Pectin is an awesome ingredient derived from high quality citrus and apple peels. It has amazing properties that help to prepare healthy and delicious food.
What Is Pectin
Pectin is a natural fibre that you can find in all plants. It has an important role in plants, as it keeps together their building blocks. The content of pectin varies from plant to plant, but some of them contain more of it: apples, lemons and limes and oranges contain large quantities of pectin. It has amazing properties that help to prepare healthy and delicious food.
Since more than two centuries man has learned how to extract pectin from plants to employ it as an ingredient for several types of homemade food first and manufactured food later. In recent times its applications have grown and nowadays it has an important role in ensuring that your food has a good texture, longer product shelf life and optimal organoleptic characteristics.
The History of Pectin
The history of pectin begins with jams made from fruits such as apple, currant and quince, which are all rich in gelling pectin, back in the 18th century they were typically added to other fruits to ensure the gelation of the jam.
With the progress of science, however, it was possible to isolate the gelling agent, pectin, and to create recipes where pectin was added directly to less pectin rich fruits to obtain fruit jellies: it was now possible to obtain more interesting and savoury jams and jellies and to continue to consume preserved fruits well beyond their season.
However, it wasn’t until many years later, in the 1820s, that pectin was first isolated and shown to be the key to making jams and jellies. The first raw material utilized were the extracts of apple peels.
In Germany there was a large production of apple juice and derivatives, the producers begun to dry apple pomace (the peels) and sell it to jam makers. The product obtained from the pomace by boiling it was a thick liquid rich in pectin that would create jellying conditions with fruits that would not gel on their own.
With the refinement of the extraction techniques it has become possible to obtain pure pectin from plants, and to differentiate the types of pectin obtainable to accommodate for the needs of different types of food, from dairy to beverages to dressing and filling, lest forgetting the original jams and marmalades sector. In recent years, pectin production has also become well established in Latin American citrus fruit-growing countries like Mexico and Brazil. China has also emerged as a major supplier, thanks to its large apple growing industry, which provides an abundant source of pectin.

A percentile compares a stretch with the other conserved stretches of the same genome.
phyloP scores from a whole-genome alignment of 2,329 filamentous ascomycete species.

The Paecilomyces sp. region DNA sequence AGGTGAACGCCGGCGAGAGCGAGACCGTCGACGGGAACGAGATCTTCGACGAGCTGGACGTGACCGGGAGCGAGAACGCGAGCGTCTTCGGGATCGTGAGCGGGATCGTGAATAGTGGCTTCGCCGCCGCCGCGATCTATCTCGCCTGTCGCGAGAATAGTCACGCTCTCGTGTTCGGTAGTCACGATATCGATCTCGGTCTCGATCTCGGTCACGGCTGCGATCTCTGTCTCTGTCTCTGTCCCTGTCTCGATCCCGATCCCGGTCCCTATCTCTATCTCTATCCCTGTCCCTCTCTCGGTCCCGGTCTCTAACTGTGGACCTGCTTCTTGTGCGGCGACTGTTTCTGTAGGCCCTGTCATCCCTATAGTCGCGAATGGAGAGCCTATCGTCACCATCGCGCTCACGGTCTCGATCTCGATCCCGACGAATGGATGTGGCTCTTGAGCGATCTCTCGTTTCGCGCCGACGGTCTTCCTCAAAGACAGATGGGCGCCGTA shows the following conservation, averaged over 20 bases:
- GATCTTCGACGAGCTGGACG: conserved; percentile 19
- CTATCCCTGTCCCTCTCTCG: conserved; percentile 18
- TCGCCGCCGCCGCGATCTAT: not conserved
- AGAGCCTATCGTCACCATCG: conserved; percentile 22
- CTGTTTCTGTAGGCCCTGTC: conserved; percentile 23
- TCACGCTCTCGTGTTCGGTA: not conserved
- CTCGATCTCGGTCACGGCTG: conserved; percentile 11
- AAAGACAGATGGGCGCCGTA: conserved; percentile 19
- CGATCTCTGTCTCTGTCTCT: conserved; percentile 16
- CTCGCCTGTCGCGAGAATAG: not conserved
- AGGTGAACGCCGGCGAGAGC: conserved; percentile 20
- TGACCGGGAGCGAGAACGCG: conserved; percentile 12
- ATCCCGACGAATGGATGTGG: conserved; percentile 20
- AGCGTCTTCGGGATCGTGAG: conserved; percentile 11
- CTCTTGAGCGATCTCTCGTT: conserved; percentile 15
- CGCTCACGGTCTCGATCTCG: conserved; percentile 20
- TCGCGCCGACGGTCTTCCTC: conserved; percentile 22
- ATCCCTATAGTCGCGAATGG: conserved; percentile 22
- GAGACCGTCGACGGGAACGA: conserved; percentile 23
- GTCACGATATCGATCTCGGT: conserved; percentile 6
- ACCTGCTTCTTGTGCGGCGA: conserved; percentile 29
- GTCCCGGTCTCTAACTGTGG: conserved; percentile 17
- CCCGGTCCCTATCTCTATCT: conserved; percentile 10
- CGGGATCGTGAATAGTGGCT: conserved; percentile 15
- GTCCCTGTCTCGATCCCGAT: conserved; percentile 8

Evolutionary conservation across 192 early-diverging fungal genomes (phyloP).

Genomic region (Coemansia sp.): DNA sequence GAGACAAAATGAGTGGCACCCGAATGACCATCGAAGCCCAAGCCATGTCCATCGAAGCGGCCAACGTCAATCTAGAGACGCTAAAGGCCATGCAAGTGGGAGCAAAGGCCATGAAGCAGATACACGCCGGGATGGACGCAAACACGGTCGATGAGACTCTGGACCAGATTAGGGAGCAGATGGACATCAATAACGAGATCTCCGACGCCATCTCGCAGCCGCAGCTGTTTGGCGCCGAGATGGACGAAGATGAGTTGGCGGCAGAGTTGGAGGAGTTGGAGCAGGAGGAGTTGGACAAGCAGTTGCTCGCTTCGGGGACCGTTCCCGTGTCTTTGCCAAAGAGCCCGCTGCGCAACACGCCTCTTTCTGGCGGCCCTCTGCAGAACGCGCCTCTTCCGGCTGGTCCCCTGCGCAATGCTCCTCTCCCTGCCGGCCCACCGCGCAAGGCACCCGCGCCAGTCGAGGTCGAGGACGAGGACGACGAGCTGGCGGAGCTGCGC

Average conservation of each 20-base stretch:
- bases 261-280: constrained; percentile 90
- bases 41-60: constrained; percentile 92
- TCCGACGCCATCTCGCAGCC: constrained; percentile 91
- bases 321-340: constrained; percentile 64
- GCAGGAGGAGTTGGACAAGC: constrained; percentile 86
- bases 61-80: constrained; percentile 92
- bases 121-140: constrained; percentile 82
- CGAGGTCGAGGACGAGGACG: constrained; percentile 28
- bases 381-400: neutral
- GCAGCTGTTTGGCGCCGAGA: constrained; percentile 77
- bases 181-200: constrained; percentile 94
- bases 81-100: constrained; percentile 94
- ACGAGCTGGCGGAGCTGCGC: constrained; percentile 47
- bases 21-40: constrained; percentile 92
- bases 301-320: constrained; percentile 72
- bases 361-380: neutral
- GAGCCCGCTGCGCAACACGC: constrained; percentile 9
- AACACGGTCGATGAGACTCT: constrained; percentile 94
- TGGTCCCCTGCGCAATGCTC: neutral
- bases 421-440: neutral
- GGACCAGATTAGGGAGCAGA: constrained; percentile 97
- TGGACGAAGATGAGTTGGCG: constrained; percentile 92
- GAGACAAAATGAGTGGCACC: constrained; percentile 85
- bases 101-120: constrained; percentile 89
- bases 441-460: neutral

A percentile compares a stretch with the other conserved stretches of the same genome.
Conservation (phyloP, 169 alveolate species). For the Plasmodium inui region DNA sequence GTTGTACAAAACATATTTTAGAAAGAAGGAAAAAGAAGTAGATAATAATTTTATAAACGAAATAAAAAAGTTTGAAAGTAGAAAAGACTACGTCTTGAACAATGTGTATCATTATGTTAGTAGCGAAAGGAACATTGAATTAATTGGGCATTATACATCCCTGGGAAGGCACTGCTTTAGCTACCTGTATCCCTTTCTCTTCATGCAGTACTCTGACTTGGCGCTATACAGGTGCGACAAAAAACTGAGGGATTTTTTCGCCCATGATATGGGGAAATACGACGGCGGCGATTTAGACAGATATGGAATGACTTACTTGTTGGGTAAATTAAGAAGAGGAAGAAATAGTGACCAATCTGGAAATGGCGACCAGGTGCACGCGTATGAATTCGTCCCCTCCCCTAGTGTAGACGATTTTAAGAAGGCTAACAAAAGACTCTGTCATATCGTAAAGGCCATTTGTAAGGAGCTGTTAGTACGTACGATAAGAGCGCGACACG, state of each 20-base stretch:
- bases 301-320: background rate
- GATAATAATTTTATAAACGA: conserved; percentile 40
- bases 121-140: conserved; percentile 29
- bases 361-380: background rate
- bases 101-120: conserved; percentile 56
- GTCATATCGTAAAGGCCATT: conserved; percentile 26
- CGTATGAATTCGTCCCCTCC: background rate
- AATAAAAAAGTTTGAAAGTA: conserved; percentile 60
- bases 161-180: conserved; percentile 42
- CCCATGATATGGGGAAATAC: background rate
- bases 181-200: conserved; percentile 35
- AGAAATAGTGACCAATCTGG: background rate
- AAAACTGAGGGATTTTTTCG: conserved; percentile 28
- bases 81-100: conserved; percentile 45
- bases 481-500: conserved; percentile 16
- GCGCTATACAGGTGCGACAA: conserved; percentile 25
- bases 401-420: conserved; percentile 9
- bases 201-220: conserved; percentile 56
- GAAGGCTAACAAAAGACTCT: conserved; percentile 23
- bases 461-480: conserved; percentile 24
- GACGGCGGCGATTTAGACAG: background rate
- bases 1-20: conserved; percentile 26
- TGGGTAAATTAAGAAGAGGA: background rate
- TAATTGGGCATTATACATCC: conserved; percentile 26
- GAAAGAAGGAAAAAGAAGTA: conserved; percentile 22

Today, most commercial pectin is derived from apples, oranges, lemons and limes after fruit juice production, an excellent way to make the best use of natural resources to make a natural, valuable and versatile ingredient.
Pectin Extraction from Nature
Pectin is regulated by high standards of quality and safety. This is how it is gently extracted from plants
Raw Material Preparation: Pomace (apple residue) and citrus peel that is left over after fruit juice production are the raw materials of election for commercial pectin. These are natural, guaranteed high-quality raw materials,
Pectin Extraction Citrus peel and apple pomace contain other natural substances, like solid fibres, that are not desired in the jellying processes, so the pectin must be extracted and separated from them. Extraction is done in hot acidulated water, were pectin dissolves at the right temperature after a certain amount of time. Undesired solids are separated through mechanical and filtration processes, until all solids are removed .
Solidification After extraction and filtration a liquid containing pectin is obtained. Pectin is then turned into a solid by mixing this liquid with alcohol, the solid (i.e. the pectin) precipitates and is separated from the rest of the solution, washed to remove any impurities, and dried.
Finishing Further processes using temperature or simple processing aids can change some of the characteristics of pectin, to make it respondent to the needs of the different food preparations that will employ it in their recipes. The dry, solid pectin is ground to a powder, tested and blended with sugar or dextrose to achieve a standardized and consistent level of gelling, viscosity or stabilization. The finished pectin ingredient is now ready to be packaged up and transported to the pectin producer’s customers – food and beverage companies – who will incorporate the pectin into their recipes as required.